Congress said there was a CEO & executive compensation limitation in the bailout bill, but at the end of the day there is neither strong nor binding protection against abuse, more of the same abuse by the same abusers who brought us to this point. The deeper you get into the bailout bill the more troubling it becomes. The politicians were just selling it to us, and the banks just had their hands out again, played one more confidence game. The audacity of the investment banks’ endemic, unrepentant avarice, and in plain sight for all to see, is withering.

Credit, which is seized up around the world now, is a word from the Latin, meaning money. It also means faith and confidence. What is really at stake today is the faith which citizens of the free countries have in their societies. Our trust and security in the world as is seems, and our ability to control the circumstances of our lives predicated upon following the rules, have been stolen by the moneysharks and replaced with anxiety.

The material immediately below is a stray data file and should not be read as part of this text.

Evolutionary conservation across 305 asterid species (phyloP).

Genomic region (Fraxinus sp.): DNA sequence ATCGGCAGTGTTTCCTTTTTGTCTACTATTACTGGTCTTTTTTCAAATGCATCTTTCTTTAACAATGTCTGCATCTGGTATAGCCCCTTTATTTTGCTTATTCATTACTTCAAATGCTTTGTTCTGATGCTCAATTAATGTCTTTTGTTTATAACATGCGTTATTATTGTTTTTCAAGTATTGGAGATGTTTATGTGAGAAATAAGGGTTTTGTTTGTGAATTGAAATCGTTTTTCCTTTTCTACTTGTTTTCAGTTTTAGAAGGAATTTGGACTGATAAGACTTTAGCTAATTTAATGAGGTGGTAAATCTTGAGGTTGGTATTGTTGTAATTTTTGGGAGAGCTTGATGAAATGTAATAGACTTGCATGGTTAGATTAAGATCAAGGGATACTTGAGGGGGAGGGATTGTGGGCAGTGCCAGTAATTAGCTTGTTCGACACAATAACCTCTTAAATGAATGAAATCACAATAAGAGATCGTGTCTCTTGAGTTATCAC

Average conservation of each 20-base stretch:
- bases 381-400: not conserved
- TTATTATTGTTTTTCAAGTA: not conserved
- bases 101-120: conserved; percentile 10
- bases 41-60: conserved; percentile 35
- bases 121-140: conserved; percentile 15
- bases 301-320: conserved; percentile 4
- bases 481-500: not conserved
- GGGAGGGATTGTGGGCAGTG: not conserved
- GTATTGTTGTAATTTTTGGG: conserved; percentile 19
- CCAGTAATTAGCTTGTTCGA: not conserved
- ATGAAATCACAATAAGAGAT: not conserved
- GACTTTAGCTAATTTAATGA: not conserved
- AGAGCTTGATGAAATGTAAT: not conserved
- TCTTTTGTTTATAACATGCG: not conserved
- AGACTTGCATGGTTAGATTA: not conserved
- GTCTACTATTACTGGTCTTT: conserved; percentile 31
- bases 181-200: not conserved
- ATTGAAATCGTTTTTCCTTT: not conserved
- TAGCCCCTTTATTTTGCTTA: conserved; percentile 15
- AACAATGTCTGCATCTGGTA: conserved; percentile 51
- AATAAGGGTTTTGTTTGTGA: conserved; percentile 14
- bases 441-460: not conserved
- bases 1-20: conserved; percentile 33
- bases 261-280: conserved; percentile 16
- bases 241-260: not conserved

DOBBS: David Smick, you recently wrote that -- let's go to this, your editorial published in the "Washington Post" Sunday. You compared the global financial markets to a, "rich, generous, but occasionally paranoid great uncle."

You said, "Normally this benevolent great uncle sprinkles money calmly and wisely throughout the family, taking a careful reading of risk and potential investment reward. But every so often, a deep paranoia overtakes him." Do you see any sign that that paranoia is subsiding, the panic is weakening?

SMICK: Well, I think the fact that, you know, that Bernanke has got 12 fire hoses shooting liquidity into the system, I think we've talked about this before, Takes depression off of the table. We're talking about recession.